Back in the other corner there’s a quiet group of thinkers.  They look up from their books for a moment and say: “That is very interesting the way you are acting over there.  We also believe that there is a place for emotion in religion, but isn’t it really more important that we understand our faith – it’s Biblical basis, it’s theological shape, it’s historical development, and it’s contemporary ethical relevance?  Isn’t it more important that we be able to make, on behalf of the faith, not scrambled, babbling statements of enthusiasm, but clear, cogent and responsible statements of understanding.  Now, it is those of us who have this kind of understanding who really are the first-class Christians around here.”

Over on the other side, there’s a group down on their knees, praying.  They look up, and say; “Yes, enthusiasm is fine, and all those theological ideas are interesting, but you and I know that it is prayer that really matters.  When the Church moves forward, it moves forward on its knees.  It is those of us who have mastered the art of prayer who are on to the real thing.  When we pray, people get well, God hears us and answers us.  Where would the Church be without the spiritual empowerment of our kind of praying?  We are the ones who really understand what it’s all about.  We are the first-class Christians around here.”

Out in the hall by the kitchen, some people stop what they are doing and say: “All that enthusiasm is fine, and all that theology is interesting.  We get worked up once in a while.  We read the lessons.  Every once in while we even know what the preacher is talking about.  We pray every night – we haven’t moved any mountains lately, but you and I know that when there’s some work to be done down at the church, something real, something important –  like cooking a meal, visiting the sick, writing letters to Amnesty International, helping at the Food Bank or raising money for the Mission & Service Fund  – we are the ones who are there.  We are the ones who understand what is really important, we are the first-class Christians around here.”

It seems that when the people gathered as a church, they began fighting, because each one was wrapped up in their own understanding of their gift.  They wanted everyone to do things their way.  The very gifts they were given so that they could work together for the good of the church became the basis of conflict within the Church.  And when the situation became so bad that things were on the verge of falling apart, they finally asked, “Now what are we to do?”

Paul responds by pointing to the cross as an illustration of the love of God shown in Jesus, and urges that we also love to one another.  He also later talks about accepting each other’s gifts.  He states that all the various people and various gifts are needed to make the church whole.  But the one gift which is over all other gifts is the gift of love.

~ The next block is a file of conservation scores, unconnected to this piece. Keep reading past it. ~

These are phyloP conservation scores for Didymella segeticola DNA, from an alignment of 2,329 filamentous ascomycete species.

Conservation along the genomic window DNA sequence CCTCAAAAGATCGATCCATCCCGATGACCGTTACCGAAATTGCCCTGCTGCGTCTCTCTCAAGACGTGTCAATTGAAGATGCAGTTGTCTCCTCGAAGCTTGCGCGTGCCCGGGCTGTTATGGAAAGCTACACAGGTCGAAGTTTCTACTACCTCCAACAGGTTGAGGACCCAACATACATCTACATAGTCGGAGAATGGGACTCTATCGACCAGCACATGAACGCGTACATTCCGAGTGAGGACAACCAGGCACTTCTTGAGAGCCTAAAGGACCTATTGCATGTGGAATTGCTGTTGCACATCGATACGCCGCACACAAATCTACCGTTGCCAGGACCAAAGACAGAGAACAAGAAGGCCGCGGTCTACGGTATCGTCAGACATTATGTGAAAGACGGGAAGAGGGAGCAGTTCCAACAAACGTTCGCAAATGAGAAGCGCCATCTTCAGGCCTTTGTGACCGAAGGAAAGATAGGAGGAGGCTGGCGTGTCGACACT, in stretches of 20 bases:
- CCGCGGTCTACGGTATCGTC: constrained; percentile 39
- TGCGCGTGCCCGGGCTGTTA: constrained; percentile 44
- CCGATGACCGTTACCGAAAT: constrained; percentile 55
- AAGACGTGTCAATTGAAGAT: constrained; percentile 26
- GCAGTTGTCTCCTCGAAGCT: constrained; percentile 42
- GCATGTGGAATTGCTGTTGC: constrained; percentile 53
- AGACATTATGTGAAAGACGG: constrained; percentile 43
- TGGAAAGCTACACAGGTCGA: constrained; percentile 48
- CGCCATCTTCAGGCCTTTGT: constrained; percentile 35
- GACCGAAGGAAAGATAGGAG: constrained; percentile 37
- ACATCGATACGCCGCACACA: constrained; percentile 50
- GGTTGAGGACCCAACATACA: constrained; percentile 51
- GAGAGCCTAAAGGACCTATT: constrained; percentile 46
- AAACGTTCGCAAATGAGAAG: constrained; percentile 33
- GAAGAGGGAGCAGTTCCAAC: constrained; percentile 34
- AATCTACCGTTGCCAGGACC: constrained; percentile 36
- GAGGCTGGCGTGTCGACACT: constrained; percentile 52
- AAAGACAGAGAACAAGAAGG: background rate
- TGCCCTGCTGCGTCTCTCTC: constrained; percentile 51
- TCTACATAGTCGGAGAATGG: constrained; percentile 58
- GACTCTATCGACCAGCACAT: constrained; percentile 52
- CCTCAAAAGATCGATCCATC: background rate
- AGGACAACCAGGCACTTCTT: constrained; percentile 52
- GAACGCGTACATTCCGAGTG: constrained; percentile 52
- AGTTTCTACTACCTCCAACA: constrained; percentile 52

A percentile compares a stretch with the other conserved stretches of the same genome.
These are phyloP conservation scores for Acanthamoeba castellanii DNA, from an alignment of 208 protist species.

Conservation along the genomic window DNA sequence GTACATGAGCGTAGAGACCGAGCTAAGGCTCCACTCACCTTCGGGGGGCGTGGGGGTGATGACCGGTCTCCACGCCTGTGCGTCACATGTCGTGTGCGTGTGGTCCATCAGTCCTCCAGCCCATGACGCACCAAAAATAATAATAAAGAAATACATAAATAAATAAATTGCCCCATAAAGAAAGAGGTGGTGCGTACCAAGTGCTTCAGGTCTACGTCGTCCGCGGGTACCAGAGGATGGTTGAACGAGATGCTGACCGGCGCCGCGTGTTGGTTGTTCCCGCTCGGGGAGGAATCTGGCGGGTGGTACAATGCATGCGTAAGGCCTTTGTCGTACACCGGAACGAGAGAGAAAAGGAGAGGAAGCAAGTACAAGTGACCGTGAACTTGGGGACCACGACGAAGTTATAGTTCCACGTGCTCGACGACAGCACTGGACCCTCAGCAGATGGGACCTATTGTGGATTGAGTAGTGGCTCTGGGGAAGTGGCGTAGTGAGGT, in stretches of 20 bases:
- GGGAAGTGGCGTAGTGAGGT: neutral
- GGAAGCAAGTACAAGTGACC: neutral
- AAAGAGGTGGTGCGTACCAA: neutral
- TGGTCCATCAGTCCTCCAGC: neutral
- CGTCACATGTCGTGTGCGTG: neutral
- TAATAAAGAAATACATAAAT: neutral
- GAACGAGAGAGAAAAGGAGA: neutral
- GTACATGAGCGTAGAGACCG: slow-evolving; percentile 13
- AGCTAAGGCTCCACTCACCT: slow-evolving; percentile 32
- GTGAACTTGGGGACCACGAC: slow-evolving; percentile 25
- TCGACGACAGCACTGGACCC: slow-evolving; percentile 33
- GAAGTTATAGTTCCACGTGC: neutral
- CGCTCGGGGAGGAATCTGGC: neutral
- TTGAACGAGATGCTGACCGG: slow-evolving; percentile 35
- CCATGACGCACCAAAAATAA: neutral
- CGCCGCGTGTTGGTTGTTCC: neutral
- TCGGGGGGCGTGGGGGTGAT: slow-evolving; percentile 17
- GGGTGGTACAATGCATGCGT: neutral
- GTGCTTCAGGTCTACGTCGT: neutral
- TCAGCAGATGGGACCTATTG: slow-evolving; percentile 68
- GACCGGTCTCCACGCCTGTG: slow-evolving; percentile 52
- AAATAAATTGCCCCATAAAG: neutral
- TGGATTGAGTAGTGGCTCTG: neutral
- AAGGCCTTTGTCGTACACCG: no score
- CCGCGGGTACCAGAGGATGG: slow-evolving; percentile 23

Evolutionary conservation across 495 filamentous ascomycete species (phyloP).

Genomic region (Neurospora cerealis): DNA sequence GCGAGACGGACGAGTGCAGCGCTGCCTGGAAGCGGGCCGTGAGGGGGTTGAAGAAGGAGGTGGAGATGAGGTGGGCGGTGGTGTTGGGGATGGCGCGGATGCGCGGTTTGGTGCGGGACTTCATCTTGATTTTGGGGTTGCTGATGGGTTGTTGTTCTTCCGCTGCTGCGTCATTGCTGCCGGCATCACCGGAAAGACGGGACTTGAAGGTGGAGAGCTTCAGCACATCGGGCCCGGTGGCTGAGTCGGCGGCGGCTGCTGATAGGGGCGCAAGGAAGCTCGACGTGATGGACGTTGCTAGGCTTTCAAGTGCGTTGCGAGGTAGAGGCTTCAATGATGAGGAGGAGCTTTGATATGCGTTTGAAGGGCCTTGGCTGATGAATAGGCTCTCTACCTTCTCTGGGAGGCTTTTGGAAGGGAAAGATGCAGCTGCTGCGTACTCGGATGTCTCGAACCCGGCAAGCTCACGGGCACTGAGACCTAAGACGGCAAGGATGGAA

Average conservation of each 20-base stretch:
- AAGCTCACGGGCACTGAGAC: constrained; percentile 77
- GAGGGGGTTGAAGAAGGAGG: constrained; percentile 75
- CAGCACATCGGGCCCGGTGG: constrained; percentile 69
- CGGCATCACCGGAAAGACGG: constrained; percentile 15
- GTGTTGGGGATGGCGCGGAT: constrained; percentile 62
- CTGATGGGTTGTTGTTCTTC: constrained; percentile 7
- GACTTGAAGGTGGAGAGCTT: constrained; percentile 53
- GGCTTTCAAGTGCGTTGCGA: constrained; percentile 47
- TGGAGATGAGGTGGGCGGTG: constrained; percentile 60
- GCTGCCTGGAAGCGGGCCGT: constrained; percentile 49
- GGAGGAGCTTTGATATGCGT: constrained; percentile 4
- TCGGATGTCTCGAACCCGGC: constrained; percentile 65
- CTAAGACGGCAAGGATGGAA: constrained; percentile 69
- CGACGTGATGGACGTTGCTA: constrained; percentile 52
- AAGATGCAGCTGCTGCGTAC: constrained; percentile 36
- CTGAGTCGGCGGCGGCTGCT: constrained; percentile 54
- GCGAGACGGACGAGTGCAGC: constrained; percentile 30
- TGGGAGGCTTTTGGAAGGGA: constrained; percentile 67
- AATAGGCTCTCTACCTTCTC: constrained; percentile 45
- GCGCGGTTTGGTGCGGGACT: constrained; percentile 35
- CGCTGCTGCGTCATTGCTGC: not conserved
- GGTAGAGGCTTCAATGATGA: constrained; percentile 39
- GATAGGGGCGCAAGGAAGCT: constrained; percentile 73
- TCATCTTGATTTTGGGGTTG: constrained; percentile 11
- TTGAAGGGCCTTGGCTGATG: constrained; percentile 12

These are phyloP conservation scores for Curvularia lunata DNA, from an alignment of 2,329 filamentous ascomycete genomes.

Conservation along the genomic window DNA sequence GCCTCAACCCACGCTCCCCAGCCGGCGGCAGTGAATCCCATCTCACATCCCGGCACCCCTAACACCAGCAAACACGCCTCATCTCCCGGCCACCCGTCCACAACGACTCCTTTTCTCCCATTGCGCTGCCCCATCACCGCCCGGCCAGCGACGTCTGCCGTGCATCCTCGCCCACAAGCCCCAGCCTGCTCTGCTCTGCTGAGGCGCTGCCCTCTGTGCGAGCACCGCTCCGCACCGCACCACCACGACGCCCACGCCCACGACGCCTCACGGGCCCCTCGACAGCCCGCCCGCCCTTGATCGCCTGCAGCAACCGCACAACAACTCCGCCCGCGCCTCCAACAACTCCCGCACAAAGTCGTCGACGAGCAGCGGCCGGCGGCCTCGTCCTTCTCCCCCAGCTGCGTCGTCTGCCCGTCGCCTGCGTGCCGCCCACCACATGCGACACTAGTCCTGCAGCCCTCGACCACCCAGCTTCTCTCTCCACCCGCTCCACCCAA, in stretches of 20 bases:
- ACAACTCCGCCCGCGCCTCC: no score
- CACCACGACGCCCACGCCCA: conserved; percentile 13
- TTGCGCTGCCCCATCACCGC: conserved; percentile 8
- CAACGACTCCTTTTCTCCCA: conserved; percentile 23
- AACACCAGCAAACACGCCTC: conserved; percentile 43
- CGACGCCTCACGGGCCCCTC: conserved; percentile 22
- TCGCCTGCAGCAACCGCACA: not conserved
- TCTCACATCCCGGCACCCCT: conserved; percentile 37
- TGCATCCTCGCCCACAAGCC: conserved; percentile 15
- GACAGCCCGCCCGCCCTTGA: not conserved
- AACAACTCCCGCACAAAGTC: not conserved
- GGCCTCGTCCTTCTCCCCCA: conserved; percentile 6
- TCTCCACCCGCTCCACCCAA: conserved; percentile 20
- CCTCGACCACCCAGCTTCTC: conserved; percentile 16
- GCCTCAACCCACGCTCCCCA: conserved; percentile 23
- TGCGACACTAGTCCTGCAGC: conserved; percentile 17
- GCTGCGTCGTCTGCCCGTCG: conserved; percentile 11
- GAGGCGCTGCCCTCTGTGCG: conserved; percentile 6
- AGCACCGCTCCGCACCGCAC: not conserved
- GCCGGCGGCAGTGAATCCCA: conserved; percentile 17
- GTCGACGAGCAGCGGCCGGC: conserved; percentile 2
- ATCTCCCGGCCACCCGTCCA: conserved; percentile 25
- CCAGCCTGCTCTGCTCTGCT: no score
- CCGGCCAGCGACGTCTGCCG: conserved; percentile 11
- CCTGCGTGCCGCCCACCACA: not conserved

This continues to be an issue for the church today.  How are we to be an inclusive church and welcome all people, regardless of who they are, and what gifts they bring.  How do we welcome their various gifts, regardless of race, gender, ability or sexual orientation?

People of our world are struggling for love and acceptance.  The one gift we can offer as a congregation is a message of love, of welcome and acceptance.  We can reflect the fact that God loves each one of us by showing our love for others.

Yes, Paul’s message to Corinth is also a message for us today.  We all have different gifts to share, but we all have the common gift –  the gift of love.  Now we all know this, but for some reason, we find it hard to believe it and to live it.  We need to affirm that each of us is a creation of God, unique and precious in God’s sight and therefore, worthy of our own acceptance.  I need to know myself, accept myself, love myself, so that I can love and accept and care for others.

Part of my own discovery is how I can be the person that I am, and use the gifts I have been given, while also appreciating others as I find them – to encourage others to be themselves, no more, and no less.  As we find our place in the body of Christ we know that God is with us in our faith journey.  The God who is the creator of all our parts, the author of our wholeness, the lover of this world, the one who has got you and me and them and the whole world in his hands, with room left over, this is the God who invites us to live in unity and harmony, accepting and even celebrating our diversity.

I pray that, for you and me, God’s gifts are not given in vain.  So I say with Paul, “By the grace of God, I am who I am”.  And I say to you, “By the grace of God, you are who you are”.  You are a part of the body of Christ. You have God-given gifts; don’t waste them, be proud of them, and offer them in service to the God of love, and for the building up of the body of Christ.


[1] see I Corinthians 7: 1 where it says “Now concerning the matters about which you wrote…”

Follow us: